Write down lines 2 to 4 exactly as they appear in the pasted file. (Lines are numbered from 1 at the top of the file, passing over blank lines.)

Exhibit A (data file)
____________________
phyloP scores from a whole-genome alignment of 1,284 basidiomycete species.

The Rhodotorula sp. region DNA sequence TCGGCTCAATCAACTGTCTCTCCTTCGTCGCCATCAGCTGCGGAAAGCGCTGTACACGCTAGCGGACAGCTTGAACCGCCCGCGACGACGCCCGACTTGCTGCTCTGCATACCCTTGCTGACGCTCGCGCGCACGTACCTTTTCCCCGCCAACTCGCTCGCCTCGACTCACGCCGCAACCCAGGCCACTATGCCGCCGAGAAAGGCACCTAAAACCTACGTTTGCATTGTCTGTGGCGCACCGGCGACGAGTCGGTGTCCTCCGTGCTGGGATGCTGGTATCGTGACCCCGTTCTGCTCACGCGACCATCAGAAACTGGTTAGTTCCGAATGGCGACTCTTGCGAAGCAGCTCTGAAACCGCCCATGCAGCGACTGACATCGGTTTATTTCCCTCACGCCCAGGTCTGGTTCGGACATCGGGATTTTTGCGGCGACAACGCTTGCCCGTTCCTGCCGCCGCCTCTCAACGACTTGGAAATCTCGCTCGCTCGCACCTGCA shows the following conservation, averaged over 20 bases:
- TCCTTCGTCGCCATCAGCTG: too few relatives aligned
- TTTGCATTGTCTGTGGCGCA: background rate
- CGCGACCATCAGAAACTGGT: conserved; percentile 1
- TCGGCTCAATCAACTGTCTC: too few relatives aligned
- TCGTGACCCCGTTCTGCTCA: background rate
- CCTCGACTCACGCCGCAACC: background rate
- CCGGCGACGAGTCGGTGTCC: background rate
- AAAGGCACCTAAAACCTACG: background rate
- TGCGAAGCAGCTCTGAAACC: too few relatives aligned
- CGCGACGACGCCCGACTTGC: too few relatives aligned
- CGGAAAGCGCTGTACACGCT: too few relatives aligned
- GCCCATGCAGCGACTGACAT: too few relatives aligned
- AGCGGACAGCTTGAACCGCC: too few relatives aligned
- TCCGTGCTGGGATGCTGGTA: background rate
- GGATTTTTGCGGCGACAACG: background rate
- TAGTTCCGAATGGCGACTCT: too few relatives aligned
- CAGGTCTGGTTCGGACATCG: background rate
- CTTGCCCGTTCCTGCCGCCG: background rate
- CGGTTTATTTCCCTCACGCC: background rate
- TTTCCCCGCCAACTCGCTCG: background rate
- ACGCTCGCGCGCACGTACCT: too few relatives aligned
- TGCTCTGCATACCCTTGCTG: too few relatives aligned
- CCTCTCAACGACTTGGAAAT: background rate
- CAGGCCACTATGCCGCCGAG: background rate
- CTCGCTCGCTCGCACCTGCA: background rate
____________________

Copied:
The Rhodotorula sp. region DNA sequence TCGGCTCAATCAACTGTCTCTCCTTCGTCGCCATCAGCTGCGGAAAGCGCTGTACACGCTAGCGGACAGCTTGAACCGCCCGCGACGACGCCCGACTTGCTGCTCTGCATACCCTTGCTGACGCTCGCGCGCACGTACCTTTTCCCCGCCAACTCGCTCGCCTCGACTCACGCCGCAACCCAGGCCACTATGCCGCCGAGAAAGGCACCTAAAACCTACGTTTGCATTGTCTGTGGCGCACCGGCGACGAGTCGGTGTCCTCCGTGCTGGGATGCTGGTATCGTGACCCCGTTCTGCTCACGCGACCATCAGAAACTGGTTAGTTCCGAATGGCGACTCTTGCGAAGCAGCTCTGAAACCGCCCATGCAGCGACTGACATCGGTTTATTTCCCTCACGCCCAGGTCTGGTTCGGACATCGGGATTTTTGCGGCGACAACGCTTGCCCGTTCCTGCCGCCGCCTCTCAACGACTTGGAAATCTCGCTCGCTCGCACCTGCA shows the following conservation, averaged over 20 bases:
- TCCTTCGTCGCCATCAGCTG: too few relatives aligned
- TTTGCATTGTCTGTGGCGCA: background rate